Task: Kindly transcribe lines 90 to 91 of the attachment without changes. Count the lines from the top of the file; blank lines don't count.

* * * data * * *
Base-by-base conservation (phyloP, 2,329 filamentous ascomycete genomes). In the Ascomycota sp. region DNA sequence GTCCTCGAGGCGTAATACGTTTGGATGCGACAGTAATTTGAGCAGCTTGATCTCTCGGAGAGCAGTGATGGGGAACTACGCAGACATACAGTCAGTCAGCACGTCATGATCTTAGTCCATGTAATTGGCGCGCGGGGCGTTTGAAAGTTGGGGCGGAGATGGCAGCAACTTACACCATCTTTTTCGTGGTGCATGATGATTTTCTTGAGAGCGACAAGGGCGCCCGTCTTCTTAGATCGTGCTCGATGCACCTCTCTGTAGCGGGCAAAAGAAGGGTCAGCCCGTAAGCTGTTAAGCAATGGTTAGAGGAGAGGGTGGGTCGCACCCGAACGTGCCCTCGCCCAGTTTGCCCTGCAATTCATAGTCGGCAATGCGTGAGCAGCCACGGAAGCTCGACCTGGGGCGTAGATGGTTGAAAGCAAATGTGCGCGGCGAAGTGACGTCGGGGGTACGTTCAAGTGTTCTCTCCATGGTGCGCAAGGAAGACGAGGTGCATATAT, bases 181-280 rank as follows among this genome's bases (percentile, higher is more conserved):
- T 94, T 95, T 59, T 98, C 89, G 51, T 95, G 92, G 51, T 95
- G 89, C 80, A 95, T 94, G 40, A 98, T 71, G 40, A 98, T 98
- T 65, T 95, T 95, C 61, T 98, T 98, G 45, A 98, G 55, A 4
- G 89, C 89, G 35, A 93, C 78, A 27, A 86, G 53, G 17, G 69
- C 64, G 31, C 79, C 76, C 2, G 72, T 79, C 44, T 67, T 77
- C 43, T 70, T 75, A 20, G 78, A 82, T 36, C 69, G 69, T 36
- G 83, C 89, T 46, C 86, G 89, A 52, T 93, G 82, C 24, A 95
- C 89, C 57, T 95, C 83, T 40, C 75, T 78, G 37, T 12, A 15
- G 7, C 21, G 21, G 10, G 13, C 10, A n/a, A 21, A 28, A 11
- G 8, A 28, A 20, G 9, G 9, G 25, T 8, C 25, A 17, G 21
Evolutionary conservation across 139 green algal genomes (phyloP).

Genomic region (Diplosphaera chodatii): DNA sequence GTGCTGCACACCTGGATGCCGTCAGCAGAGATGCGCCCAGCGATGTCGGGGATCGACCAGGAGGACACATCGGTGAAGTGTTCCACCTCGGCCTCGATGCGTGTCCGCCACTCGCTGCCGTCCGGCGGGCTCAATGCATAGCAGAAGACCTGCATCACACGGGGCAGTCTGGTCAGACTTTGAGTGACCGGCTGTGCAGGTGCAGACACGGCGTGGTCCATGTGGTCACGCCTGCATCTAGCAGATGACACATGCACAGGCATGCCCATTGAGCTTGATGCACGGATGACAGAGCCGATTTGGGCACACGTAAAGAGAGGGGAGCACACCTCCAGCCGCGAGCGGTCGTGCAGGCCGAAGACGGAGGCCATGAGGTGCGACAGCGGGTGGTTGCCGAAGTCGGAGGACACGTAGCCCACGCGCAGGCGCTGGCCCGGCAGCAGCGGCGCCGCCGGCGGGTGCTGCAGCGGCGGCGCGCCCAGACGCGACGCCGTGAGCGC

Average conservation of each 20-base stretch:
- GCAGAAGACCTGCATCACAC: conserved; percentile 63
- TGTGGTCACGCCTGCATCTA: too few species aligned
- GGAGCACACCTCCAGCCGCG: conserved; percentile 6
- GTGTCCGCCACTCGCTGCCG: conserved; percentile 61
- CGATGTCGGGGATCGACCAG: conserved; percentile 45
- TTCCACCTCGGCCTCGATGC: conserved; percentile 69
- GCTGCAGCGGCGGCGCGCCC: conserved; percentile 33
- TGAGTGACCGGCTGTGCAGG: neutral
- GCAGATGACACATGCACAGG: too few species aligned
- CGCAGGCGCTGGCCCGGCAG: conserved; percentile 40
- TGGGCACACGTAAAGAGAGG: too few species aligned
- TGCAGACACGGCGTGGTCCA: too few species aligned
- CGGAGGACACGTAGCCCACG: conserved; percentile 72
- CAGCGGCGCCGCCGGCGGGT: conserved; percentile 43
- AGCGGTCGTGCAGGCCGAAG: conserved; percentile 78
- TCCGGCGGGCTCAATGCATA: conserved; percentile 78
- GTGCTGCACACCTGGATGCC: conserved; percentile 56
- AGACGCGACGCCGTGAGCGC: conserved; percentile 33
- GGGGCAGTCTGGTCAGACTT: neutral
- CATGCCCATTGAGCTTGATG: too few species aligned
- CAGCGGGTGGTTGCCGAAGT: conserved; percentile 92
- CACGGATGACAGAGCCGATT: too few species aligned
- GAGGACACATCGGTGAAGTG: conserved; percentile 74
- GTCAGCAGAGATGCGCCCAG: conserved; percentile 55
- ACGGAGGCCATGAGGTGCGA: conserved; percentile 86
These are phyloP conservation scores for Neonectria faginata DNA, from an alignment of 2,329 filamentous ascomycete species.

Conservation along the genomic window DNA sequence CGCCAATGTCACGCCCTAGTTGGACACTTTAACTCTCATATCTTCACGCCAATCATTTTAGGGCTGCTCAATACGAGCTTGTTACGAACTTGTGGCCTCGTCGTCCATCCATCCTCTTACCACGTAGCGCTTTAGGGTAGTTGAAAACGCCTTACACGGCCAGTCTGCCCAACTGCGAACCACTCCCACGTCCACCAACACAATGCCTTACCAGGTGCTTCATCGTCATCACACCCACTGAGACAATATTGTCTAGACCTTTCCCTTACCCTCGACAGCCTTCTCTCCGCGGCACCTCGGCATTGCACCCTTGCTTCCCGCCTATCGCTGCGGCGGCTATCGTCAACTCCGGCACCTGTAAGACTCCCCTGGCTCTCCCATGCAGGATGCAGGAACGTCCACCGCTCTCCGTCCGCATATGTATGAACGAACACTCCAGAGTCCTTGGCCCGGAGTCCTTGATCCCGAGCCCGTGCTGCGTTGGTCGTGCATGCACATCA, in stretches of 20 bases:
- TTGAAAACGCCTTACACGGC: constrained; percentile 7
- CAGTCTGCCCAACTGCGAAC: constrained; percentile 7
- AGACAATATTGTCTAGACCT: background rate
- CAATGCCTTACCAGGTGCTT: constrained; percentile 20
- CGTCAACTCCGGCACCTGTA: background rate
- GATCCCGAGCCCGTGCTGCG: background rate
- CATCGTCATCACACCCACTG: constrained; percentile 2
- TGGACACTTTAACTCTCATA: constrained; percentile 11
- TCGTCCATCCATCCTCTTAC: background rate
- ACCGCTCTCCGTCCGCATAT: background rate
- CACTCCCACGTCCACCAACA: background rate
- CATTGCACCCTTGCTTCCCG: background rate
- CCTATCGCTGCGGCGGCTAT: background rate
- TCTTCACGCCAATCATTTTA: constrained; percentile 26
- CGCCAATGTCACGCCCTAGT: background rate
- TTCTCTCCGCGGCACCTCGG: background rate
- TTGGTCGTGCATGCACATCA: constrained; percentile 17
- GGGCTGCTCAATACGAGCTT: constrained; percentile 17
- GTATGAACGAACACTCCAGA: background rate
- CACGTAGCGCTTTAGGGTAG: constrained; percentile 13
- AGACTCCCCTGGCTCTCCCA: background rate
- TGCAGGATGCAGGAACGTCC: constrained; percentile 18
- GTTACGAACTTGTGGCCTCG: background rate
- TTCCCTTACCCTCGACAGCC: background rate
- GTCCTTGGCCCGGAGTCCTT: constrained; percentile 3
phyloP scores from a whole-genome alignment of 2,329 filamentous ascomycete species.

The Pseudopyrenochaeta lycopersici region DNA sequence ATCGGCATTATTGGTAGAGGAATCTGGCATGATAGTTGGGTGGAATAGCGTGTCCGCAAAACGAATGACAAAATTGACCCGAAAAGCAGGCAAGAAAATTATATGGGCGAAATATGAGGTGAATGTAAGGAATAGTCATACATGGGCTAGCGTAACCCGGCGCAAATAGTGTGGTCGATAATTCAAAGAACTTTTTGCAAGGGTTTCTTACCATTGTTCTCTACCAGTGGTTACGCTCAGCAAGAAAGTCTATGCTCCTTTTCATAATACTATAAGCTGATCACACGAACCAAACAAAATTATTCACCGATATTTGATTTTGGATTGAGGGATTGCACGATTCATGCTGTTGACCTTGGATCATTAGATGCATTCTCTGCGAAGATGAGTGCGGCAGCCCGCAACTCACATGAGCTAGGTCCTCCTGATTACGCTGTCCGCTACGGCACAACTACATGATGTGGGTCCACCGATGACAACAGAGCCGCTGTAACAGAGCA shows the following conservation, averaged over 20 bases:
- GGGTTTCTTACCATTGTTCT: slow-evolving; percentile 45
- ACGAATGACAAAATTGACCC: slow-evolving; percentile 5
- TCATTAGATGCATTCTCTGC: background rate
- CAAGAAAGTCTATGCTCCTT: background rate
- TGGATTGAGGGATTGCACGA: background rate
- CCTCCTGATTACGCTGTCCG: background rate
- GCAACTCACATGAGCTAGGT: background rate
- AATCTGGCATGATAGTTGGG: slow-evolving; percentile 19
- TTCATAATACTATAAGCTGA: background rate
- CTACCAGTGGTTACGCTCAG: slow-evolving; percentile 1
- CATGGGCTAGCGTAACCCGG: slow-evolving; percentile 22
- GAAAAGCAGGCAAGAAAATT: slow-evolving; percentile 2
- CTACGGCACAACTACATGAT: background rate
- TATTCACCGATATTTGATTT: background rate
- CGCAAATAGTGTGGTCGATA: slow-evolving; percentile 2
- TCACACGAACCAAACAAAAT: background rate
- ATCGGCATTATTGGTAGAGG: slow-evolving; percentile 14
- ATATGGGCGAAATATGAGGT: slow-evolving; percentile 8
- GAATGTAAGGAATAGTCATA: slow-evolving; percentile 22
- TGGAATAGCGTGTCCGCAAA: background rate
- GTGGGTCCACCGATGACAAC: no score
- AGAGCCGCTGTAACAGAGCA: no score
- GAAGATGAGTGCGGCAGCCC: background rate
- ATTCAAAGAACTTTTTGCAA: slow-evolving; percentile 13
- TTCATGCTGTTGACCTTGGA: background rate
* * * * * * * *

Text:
- AGAGCCGCTGTAACAGAGCA: no score
- GAAGATGAGTGCGGCAGCCC: background rate